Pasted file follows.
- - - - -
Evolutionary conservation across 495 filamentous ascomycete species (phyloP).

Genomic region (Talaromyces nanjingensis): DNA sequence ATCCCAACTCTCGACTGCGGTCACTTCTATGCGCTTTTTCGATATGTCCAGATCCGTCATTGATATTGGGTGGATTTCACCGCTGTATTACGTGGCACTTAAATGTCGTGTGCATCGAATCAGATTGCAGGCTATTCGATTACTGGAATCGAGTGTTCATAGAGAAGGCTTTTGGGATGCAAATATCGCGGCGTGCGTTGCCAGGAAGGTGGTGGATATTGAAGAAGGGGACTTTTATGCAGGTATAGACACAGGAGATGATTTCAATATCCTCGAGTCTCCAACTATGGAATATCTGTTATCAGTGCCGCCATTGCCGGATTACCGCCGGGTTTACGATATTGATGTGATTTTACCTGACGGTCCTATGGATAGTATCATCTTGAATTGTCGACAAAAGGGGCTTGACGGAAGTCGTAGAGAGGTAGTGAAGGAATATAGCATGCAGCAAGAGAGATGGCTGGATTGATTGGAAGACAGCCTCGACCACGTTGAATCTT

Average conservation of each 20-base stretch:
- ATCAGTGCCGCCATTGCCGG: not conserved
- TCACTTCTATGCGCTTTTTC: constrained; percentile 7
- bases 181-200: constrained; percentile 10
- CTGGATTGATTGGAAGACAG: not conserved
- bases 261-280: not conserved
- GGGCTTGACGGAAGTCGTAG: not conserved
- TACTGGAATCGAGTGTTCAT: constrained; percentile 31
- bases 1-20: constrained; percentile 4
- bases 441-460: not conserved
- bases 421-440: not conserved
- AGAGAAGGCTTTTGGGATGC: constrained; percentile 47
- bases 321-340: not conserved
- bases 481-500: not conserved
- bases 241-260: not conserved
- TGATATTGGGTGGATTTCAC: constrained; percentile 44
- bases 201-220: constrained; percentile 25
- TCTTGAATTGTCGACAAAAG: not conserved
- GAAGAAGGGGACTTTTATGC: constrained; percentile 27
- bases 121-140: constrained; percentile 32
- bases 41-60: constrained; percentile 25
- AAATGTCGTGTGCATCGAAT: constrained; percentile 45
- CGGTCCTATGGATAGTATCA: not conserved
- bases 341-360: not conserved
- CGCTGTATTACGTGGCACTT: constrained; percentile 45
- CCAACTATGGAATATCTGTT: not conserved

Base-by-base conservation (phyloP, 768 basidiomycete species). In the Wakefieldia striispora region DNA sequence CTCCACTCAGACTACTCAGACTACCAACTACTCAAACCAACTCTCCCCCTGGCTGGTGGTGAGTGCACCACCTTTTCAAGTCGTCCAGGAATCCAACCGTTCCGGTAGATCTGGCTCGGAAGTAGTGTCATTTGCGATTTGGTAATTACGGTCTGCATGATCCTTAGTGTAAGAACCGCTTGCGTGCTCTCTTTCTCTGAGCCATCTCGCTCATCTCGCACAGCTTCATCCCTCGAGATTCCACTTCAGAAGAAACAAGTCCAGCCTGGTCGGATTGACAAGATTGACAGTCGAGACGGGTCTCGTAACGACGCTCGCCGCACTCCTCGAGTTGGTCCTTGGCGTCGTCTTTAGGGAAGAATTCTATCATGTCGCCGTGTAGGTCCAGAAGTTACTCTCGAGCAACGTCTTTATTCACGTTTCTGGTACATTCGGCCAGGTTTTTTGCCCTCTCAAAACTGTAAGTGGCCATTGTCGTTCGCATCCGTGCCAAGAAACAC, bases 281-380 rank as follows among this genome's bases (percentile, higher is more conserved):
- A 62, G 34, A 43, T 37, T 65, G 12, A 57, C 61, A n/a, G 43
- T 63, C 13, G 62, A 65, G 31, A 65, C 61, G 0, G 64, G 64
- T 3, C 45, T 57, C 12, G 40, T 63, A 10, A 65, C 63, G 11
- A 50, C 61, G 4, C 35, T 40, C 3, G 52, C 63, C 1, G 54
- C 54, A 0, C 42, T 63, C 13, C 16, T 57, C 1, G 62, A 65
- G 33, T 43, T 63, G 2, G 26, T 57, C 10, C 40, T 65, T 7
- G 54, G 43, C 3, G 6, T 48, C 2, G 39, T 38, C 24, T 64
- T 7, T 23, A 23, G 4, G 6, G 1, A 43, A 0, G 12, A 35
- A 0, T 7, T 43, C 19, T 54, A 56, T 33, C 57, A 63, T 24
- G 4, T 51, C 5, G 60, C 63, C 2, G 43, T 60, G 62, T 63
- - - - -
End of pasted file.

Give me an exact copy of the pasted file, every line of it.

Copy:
Evolutionary conservation across 495 filamentous ascomycete species (phyloP).

Genomic region (Talaromyces nanjingensis): DNA sequence ATCCCAACTCTCGACTGCGGTCACTTCTATGCGCTTTTTCGATATGTCCAGATCCGTCATTGATATTGGGTGGATTTCACCGCTGTATTACGTGGCACTTAAATGTCGTGTGCATCGAATCAGATTGCAGGCTATTCGATTACTGGAATCGAGTGTTCATAGAGAAGGCTTTTGGGATGCAAATATCGCGGCGTGCGTTGCCAGGAAGGTGGTGGATATTGAAGAAGGGGACTTTTATGCAGGTATAGACACAGGAGATGATTTCAATATCCTCGAGTCTCCAACTATGGAATATCTGTTATCAGTGCCGCCATTGCCGGATTACCGCCGGGTTTACGATATTGATGTGATTTTACCTGACGGTCCTATGGATAGTATCATCTTGAATTGTCGACAAAAGGGGCTTGACGGAAGTCGTAGAGAGGTAGTGAAGGAATATAGCATGCAGCAAGAGAGATGGCTGGATTGATTGGAAGACAGCCTCGACCACGTTGAATCTT

Average conservation of each 20-base stretch:
- ATCAGTGCCGCCATTGCCGG: not conserved
- TCACTTCTATGCGCTTTTTC: constrained; percentile 7
- bases 181-200: constrained; percentile 10
- CTGGATTGATTGGAAGACAG: not conserved
- bases 261-280: not conserved
- GGGCTTGACGGAAGTCGTAG: not conserved
- TACTGGAATCGAGTGTTCAT: constrained; percentile 31
- bases 1-20: constrained; percentile 4
- bases 441-460: not conserved
- bases 421-440: not conserved
- AGAGAAGGCTTTTGGGATGC: constrained; percentile 47
- bases 321-340: not conserved
- bases 481-500: not conserved
- bases 241-260: not conserved
- TGATATTGGGTGGATTTCAC: constrained; percentile 44
- bases 201-220: constrained; percentile 25
- TCTTGAATTGTCGACAAAAG: not conserved
- GAAGAAGGGGACTTTTATGC: constrained; percentile 27
- bases 121-140: constrained; percentile 32
- bases 41-60: constrained; percentile 25
- AAATGTCGTGTGCATCGAAT: constrained; percentile 45
- CGGTCCTATGGATAGTATCA: not conserved
- bases 341-360: not conserved
- CGCTGTATTACGTGGCACTT: constrained; percentile 45
- CCAACTATGGAATATCTGTT: not conserved

Base-by-base conservation (phyloP, 768 basidiomycete species). In the Wakefieldia striispora region DNA sequence CTCCACTCAGACTACTCAGACTACCAACTACTCAAACCAACTCTCCCCCTGGCTGGTGGTGAGTGCACCACCTTTTCAAGTCGTCCAGGAATCCAACCGTTCCGGTAGATCTGGCTCGGAAGTAGTGTCATTTGCGATTTGGTAATTACGGTCTGCATGATCCTTAGTGTAAGAACCGCTTGCGTGCTCTCTTTCTCTGAGCCATCTCGCTCATCTCGCACAGCTTCATCCCTCGAGATTCCACTTCAGAAGAAACAAGTCCAGCCTGGTCGGATTGACAAGATTGACAGTCGAGACGGGTCTCGTAACGACGCTCGCCGCACTCCTCGAGTTGGTCCTTGGCGTCGTCTTTAGGGAAGAATTCTATCATGTCGCCGTGTAGGTCCAGAAGTTACTCTCGAGCAACGTCTTTATTCACGTTTCTGGTACATTCGGCCAGGTTTTTTGCCCTCTCAAAACTGTAAGTGGCCATTGTCGTTCGCATCCGTGCCAAGAAACAC, bases 281-380 rank as follows among this genome's bases (percentile, higher is more conserved):
- A 62, G 34, A 43, T 37, T 65, G 12, A 57, C 61, A n/a, G 43
- T 63, C 13, G 62, A 65, G 31, A 65, C 61, G 0, G 64, G 64
- T 3, C 45, T 57, C 12, G 40, T 63, A 10, A 65, C 63, G 11
- A 50, C 61, G 4, C 35, T 40, C 3, G 52, C 63, C 1, G 54
- C 54, A 0, C 42, T 63, C 13, C 16, T 57, C 1, G 62, A 65
- G 33, T 43, T 63, G 2, G 26, T 57, C 10, C 40, T 65, T 7
- G 54, G 43, C 3, G 6, T 48, C 2, G 39, T 38, C 24, T 64
- T 7, T 23, A 23, G 4, G 6, G 1, A 43, A 0, G 12, A 35
- A 0, T 7, T 43, C 19, T 54, A 56, T 33, C 57, A 63, T 24
- G 4, T 51, C 5, G 60, C 63, C 2, G 43, T 60, G 62, T 63